Lacson: PCSO cheated of P50B per year from STL
The Philippine Charity Sweepstakes Office (PCSO) is being cheated out of an estimated P50 billion a year in its Small Town Lottery (STL) operations, according to Sen. Panfilo “Ping” Lacson.
Lacson, chair of the Senate Committee on Games and Amusement, made the claim after PCSO officials reported that the PCSO generated P6.4 billion from STL operations last year.
But Lacson said the figure appeared to be small based on empirical data, especially when “jueteng” collections reached an estimated P50 billion a year or P50 million to P65 million daily.
“Based on what I heard on the ground, consider yourself lucky if they remit to you 40 percent of their earnings,” Lacson told PCSO Chair Jose Jorge Corpuz.
“[As for] the rest, they use the ID you issued for guerrilla operations. It’s happening on the ground and the police know that,” said the senator, a former chief of the Philippine National Police.
Corpuz did not dispute Lacson’s estimate and instead said the PCSO expected revenues to double to P18.4 billion next year with the operation of 92 new authorized agent corporations (AACs).
Lacson urged the PCSO to modify its required remittance from AACs, called presumptive monthly retail receipts (PMRR), so it could get its full share from franchises and operators and limit the elbow room for guerrilla operations.
Currently, the PMRR is computed as 30 percent of the voting population multiplied by P2.50 average bet, by three draws a day and by 30 days.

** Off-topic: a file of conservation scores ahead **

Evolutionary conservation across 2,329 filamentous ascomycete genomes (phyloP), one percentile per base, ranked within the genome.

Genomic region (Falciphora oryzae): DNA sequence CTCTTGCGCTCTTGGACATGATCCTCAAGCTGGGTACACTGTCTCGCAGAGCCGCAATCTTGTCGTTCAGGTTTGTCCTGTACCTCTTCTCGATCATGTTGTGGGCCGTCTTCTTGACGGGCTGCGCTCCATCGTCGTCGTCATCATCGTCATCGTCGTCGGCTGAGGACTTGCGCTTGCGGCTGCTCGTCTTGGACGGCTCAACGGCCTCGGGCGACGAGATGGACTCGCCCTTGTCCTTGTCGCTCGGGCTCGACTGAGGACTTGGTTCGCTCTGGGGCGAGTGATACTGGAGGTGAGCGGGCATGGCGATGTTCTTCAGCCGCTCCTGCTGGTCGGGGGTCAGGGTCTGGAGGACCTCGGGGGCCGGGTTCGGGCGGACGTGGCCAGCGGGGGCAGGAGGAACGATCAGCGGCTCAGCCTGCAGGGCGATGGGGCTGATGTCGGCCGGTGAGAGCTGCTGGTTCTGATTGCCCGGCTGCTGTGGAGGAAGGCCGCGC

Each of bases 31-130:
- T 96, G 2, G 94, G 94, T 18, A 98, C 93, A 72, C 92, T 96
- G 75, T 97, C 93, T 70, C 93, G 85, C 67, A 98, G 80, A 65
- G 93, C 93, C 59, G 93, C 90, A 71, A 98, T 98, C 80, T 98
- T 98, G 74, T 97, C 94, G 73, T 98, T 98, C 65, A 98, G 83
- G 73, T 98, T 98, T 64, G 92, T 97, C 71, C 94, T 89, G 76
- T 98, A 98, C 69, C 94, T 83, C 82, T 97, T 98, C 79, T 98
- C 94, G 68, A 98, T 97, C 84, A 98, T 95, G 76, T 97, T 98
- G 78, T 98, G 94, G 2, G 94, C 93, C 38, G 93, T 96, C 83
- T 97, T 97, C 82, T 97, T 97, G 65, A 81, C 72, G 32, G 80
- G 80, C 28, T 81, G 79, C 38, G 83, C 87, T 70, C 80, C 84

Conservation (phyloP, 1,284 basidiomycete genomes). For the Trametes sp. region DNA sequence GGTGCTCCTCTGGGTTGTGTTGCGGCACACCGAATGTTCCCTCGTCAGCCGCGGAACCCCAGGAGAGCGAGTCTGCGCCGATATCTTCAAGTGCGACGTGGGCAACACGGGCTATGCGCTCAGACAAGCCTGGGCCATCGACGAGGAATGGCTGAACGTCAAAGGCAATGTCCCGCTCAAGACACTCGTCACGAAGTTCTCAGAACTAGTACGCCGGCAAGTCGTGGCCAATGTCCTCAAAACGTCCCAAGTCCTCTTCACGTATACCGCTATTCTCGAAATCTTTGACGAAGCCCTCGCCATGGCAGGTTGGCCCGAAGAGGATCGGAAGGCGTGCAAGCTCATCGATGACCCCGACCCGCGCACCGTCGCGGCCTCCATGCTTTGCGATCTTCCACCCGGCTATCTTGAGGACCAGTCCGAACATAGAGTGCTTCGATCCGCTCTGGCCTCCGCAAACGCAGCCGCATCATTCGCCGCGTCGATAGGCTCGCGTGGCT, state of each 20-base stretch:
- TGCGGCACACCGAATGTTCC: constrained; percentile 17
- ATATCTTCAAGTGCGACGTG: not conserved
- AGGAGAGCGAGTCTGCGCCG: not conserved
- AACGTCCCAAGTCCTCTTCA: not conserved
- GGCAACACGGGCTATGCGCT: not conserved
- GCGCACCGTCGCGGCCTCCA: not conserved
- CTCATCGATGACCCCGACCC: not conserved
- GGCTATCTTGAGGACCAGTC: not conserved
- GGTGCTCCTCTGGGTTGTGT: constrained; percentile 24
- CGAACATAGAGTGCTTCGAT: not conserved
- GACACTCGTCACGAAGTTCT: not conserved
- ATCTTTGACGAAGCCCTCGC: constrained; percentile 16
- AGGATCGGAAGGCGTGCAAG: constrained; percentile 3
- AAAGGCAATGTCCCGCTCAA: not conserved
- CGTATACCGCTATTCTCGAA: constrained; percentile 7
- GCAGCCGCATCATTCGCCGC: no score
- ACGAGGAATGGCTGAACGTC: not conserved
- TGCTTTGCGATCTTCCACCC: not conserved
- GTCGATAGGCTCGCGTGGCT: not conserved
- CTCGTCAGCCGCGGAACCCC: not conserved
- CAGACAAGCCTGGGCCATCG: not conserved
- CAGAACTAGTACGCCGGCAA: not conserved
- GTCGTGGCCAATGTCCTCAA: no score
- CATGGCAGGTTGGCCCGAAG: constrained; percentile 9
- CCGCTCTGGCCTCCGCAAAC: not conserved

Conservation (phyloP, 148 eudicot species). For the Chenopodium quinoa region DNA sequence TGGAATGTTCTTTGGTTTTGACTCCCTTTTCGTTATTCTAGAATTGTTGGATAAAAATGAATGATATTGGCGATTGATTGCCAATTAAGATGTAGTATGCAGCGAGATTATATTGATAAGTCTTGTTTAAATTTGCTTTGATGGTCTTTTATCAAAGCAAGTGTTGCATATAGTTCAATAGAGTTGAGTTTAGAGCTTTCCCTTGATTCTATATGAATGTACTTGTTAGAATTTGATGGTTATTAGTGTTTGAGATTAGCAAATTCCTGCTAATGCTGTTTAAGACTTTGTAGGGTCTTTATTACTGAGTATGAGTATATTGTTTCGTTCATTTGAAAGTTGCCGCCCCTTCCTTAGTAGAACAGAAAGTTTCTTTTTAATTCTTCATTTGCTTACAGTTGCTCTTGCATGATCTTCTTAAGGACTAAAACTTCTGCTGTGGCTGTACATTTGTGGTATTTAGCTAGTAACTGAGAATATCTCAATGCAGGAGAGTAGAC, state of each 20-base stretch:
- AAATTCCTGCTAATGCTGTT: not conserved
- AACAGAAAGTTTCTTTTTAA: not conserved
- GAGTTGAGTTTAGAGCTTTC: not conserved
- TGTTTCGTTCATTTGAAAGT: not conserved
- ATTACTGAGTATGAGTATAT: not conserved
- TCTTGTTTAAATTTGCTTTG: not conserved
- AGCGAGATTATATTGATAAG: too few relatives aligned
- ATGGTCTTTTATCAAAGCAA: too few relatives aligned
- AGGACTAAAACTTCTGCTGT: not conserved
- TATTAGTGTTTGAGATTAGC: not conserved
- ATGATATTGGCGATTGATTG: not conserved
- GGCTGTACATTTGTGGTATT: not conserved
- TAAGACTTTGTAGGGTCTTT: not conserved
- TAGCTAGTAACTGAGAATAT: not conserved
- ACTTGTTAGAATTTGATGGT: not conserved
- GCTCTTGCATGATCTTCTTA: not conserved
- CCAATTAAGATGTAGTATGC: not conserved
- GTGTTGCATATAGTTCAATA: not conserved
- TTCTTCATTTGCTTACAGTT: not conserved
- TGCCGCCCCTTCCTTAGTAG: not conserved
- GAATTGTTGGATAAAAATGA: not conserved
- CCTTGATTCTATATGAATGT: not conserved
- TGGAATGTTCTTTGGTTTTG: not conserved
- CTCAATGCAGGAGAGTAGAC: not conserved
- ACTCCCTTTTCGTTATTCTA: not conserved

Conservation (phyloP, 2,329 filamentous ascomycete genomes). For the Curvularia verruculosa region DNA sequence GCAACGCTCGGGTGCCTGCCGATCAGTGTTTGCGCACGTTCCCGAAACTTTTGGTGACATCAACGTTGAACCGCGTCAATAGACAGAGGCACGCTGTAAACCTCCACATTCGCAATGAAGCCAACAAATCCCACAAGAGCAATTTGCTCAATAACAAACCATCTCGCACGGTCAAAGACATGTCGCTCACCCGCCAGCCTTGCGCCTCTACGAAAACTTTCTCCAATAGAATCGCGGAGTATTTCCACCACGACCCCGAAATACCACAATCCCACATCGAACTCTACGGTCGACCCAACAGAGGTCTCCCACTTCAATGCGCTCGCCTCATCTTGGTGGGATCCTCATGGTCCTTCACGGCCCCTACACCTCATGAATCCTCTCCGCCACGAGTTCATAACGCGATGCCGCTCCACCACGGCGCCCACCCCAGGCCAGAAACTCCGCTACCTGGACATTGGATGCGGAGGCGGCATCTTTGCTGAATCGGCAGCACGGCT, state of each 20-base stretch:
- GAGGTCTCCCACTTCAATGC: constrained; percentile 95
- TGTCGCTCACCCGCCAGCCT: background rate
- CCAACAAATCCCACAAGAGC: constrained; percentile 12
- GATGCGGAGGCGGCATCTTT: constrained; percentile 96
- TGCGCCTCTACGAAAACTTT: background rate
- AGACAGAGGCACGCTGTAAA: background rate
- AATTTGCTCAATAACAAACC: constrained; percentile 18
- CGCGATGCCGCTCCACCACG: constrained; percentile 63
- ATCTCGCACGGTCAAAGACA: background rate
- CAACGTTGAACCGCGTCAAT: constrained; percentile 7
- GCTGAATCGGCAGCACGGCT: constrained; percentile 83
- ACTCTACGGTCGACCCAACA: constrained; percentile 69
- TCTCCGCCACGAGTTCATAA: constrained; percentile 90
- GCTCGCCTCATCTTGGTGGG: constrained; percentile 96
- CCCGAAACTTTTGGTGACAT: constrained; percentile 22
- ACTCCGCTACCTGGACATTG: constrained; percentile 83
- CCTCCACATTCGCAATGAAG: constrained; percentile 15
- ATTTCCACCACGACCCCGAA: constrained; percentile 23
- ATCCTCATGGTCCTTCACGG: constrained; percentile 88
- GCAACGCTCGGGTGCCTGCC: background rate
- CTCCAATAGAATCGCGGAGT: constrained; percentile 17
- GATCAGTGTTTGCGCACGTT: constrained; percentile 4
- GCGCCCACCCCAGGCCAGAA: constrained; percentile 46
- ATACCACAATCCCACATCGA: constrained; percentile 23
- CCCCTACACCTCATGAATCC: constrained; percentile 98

“If [I were you], I would maximize, based on my own computations, and let them haggle later. Right now, these operators are not complaining because they still have big elbow room for guerrilla [operations],” Lacson said.
Lacson called the hearing on his measure, creating the Philippine Charity Office and seeking to strengthen the PCSO charter and make it more accountable.
Last month, PCSO officials blamed the PNP for its supposed lack of commitment to eliminate jueteng and other forms of illegal gambling and helped develop STL.
“I am disappointed and dismayed by their performance,” PCSO General Manager Alexander Balutan had said.
“We sincerely tried to involve them in what we believe will serve the people. Instead, they have chosen to serve crime lords,” Balutan said.
Balutan, a retired Marine general, said they received reports of police officials receiving payola from gambling lords in spite of Executive Order No. 13 that President Duterte signed in February.
Instead of cracking down on jueteng, police officials are ordering their men to harass AACs, according to Happy Cool Games and Amusement Corp., the PCSO’s AAC in southern Metro Manila.
The company on Thursday accused Metro Manila police chief Director Oscar Albayalde and Southern Police District Director Chief Supt. Tomas Apolinario of protecting jueteng operations.
Both Albayalde and Apolinario denied the accusations, the report said.
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